Rooftop Victory Garden -- Mrs. Frances Malachowski tends to the plants in her
Victory Garden on the roof of her home at 262 Ohio Street. In boxes and pans of
all shapes and sizes she has raised carrots, beets, chives, onions, tomatoes, lettuce
and beans, set off by a colorful array of flowers. (Photo Frank Schifferle C-E)
Courier-Express, September 5, 1943
BY JANE W. CHAMBERLAIN
Roof Garden Produces
"My Victory Garden on our shed roof" is her quiet answer. And it's true. There are long boxes in which tomato plants reach from the floor level to the railing and blend their sturdy sterns into a second tier of boxes. These are gay with marigolds, petunias, balsam and other annuals which form a spot of color against the outlines of neighboring roofs and chimneyed skylines. Boxes, flats and pans of all sizes and shapes are producing their quota of carrots, beets, chives, parsley and onions. Even a squash vine clings to the roof supports and reaches for the ground. A monthly blooming rose bush in a tub was called to the writer's attention as the story was un-folded of the days in early spring when dirt was carried to the roof top and precious seeds planted "because we wanted to do our part, and we also like to grow things. Attention also was called, at the end of the visit, to a row of service flags along the wall behind the bar downstairs and to pictures of the boys in many branches of Uncle Sam's service.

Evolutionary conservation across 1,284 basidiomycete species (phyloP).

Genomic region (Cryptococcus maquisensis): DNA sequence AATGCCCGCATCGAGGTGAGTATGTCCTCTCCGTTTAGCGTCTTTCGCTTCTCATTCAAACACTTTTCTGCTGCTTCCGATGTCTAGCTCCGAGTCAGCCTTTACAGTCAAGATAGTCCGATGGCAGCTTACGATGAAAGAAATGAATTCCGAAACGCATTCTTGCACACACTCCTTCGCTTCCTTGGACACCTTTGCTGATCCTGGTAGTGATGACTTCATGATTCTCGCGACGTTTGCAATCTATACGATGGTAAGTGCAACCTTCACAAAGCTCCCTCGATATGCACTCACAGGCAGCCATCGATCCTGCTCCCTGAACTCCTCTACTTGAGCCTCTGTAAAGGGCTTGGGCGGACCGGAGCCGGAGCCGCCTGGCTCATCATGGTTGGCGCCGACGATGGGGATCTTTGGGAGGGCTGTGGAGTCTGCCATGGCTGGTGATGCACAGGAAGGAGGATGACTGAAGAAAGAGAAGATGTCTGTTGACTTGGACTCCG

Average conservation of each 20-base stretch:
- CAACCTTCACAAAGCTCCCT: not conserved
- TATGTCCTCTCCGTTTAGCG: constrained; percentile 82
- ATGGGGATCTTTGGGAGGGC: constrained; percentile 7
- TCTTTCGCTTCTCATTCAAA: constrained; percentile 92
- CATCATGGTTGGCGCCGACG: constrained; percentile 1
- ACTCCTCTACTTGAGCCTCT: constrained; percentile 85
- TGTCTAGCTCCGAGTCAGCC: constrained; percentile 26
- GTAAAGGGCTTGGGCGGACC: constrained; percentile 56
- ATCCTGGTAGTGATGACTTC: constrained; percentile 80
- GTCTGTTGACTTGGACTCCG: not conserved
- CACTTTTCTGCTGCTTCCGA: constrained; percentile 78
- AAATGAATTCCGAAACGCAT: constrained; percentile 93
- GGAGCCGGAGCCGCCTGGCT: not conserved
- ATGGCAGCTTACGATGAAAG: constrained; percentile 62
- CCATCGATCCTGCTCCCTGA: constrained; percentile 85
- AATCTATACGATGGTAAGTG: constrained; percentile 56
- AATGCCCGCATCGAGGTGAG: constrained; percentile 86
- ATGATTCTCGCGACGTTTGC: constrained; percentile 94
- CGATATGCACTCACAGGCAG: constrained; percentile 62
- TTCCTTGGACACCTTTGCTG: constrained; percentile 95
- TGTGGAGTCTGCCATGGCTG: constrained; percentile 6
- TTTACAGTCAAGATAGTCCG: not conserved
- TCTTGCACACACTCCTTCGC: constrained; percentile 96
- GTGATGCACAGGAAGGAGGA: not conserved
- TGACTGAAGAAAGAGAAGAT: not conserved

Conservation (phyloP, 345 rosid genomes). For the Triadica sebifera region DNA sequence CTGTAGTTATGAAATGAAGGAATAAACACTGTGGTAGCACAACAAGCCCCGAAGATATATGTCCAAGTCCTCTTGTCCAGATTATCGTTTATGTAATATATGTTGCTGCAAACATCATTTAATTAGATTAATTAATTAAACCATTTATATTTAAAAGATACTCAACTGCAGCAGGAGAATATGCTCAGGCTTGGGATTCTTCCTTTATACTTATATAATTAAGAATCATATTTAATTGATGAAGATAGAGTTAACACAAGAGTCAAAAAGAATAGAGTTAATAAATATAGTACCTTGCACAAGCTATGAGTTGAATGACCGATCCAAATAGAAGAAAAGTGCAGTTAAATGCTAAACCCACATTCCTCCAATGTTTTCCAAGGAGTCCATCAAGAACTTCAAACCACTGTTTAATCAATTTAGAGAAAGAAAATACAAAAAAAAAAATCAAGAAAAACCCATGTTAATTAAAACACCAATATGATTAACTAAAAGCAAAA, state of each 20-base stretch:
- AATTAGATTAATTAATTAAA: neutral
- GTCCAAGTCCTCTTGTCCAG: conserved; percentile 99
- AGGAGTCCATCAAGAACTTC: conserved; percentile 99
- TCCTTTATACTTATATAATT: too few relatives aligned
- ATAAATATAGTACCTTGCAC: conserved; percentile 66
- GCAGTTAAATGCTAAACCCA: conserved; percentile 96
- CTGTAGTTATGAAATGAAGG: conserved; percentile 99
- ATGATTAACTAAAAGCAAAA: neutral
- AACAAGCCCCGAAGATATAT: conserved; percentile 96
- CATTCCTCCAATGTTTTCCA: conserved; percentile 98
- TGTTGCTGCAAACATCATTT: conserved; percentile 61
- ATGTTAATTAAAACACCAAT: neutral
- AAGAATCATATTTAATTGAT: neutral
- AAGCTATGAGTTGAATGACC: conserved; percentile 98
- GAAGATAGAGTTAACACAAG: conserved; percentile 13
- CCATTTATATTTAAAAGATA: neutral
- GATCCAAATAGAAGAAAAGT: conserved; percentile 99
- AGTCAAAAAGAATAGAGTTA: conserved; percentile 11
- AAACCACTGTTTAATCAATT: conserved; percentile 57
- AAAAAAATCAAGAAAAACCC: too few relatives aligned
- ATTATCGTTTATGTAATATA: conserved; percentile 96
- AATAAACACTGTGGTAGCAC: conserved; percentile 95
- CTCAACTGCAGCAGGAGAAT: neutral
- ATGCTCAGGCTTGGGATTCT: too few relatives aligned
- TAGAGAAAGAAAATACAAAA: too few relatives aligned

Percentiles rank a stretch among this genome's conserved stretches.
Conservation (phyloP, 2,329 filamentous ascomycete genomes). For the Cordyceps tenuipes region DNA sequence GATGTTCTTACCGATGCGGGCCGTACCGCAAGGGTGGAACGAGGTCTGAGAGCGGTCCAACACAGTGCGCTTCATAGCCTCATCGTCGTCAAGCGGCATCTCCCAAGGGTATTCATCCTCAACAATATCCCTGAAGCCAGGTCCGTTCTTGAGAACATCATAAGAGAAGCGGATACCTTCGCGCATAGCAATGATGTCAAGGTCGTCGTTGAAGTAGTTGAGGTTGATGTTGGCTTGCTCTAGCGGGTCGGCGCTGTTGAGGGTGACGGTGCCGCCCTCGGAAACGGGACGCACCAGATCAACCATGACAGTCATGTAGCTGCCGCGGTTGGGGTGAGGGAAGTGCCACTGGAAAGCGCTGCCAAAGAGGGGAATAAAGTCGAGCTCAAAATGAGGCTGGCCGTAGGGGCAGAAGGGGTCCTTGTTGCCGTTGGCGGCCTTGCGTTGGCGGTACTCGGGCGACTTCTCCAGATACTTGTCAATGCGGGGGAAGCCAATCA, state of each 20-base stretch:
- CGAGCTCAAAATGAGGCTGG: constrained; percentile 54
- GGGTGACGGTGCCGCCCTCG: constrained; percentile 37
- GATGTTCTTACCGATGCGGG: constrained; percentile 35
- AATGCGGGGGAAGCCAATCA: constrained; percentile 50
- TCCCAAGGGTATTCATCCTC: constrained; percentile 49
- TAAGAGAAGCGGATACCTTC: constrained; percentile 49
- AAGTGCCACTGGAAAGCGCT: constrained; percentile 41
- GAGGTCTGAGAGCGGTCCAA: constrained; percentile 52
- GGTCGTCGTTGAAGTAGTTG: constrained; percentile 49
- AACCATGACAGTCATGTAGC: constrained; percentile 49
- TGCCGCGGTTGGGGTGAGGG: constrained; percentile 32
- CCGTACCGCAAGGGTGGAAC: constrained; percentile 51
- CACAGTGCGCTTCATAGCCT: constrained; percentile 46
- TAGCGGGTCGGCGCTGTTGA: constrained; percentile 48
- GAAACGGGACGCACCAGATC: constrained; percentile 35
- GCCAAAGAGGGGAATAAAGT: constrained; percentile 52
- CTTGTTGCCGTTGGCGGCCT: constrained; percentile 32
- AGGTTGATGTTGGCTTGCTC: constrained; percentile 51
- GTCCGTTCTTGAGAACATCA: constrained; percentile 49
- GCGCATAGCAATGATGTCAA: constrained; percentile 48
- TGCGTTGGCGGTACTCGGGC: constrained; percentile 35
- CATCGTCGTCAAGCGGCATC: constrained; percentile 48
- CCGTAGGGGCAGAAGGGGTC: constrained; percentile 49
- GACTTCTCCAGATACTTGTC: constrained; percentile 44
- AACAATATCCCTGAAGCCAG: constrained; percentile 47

Victory Gardens were encouraged by the government during World War II to help offset the difficulty in getting produce to markets because of labor & transportation shortages, and to help people have more food for their families than the War rationing allowed. Nearly 20,000,000 Americans participated planting gardens in empty lots, backyards and even rooftops as my Grandmother did above, behind the White Front.